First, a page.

Decide how much stock to set aside for your employees.
Work with your legal team to ensure you have an ironclad plan.
Identify the countries in which you will need to offer options.
Consult with your employer of record to understand your international ESOP opportunities.
Comply with the laws of the country where you are headquartered to establish the plan and the fair market value of the shares.
Determine what type of shares (RSUs, VSOs, etc.) to offer your international employees.
Manage your stock options plan and use it to attract the best international talent.
If you are ready to get started, Remote can help you begin offering stock options to your international employees with ease.
Remote continuously monitors local tax and regulatory information for countries where we operate. Our legal experts can review your employee stock option agreement to make sure employees are eligible to receive and vest the options you want to offer. We can also help you construct agreements broad enough to cover any personnel that provide services to you while employed through Remote’s Employer of Record (EOR) service.
Yes! Our clients are able to offer stock options directly to any employees who are employed through Remote’s EOR service. Stock options simply need to be offered (or converted to offer) in a compliant form, such as NSOs instead of ISOs. Remember, while you can offer ISOs to domestic employees in the US, you cannot use any EOR service to offer ISOs to foreign employees. Instead, you must offer NSOs, RSUs, VSOs, or similar.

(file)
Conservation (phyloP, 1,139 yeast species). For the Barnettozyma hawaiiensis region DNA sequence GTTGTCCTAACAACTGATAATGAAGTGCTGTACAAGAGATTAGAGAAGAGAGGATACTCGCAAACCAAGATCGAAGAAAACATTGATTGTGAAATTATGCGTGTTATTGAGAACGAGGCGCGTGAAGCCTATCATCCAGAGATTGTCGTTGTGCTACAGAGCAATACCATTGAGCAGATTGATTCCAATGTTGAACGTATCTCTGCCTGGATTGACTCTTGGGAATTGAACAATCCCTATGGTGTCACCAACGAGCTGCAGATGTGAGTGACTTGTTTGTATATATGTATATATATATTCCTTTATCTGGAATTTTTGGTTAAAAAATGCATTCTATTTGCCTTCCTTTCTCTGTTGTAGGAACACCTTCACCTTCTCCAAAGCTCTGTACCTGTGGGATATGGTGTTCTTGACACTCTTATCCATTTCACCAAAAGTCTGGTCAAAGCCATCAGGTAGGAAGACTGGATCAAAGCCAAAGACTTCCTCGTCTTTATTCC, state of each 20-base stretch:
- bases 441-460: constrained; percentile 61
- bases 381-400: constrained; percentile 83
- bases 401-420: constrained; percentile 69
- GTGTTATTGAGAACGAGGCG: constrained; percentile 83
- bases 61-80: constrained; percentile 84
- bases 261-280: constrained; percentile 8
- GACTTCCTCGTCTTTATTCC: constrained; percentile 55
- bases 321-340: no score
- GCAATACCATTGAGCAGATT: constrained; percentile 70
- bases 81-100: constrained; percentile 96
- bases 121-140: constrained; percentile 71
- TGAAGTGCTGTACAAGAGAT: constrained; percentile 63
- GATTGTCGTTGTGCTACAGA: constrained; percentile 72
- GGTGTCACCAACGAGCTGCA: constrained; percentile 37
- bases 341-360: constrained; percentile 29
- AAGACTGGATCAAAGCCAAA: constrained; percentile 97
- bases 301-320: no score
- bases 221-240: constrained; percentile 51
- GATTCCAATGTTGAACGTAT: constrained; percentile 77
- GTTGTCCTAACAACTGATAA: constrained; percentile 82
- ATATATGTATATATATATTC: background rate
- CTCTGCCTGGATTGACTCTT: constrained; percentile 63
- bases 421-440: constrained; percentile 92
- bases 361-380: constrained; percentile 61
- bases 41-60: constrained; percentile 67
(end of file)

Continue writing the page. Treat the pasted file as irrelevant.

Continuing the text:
Yes, Remote can support its customers in offering stock options to their employees. However, the customer must always give the stock options directly to the employee, as stock options are a financial instrument and only the issuing company (in this case, the Remote customer) may legally offer and hold the financial instrument.
There are many different types of option contracts (currencies, grain, loans, defaults, etc.). Most of these financial instruments are highly restricted, and you need certain licenses to offer, manage, or hold them. An exception to this is that you may offer certain financial instruments as a company (issue debt or option rights), but that doesn’t give the power to any third party to operate without a license.
Stock options must be separate from benefits packages for your foreign employees. If you do not own and operate your own local legal entity in the country in question, Remote can help you offer NSOs, RSUs, VSOs, and the like as separate offerings from your benefits plan. With Remote's help, you can offer stock options directly from your company to your employees.
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Need help navigating employee stock option plans for your international employees? Our tax and legal experts can make it happen.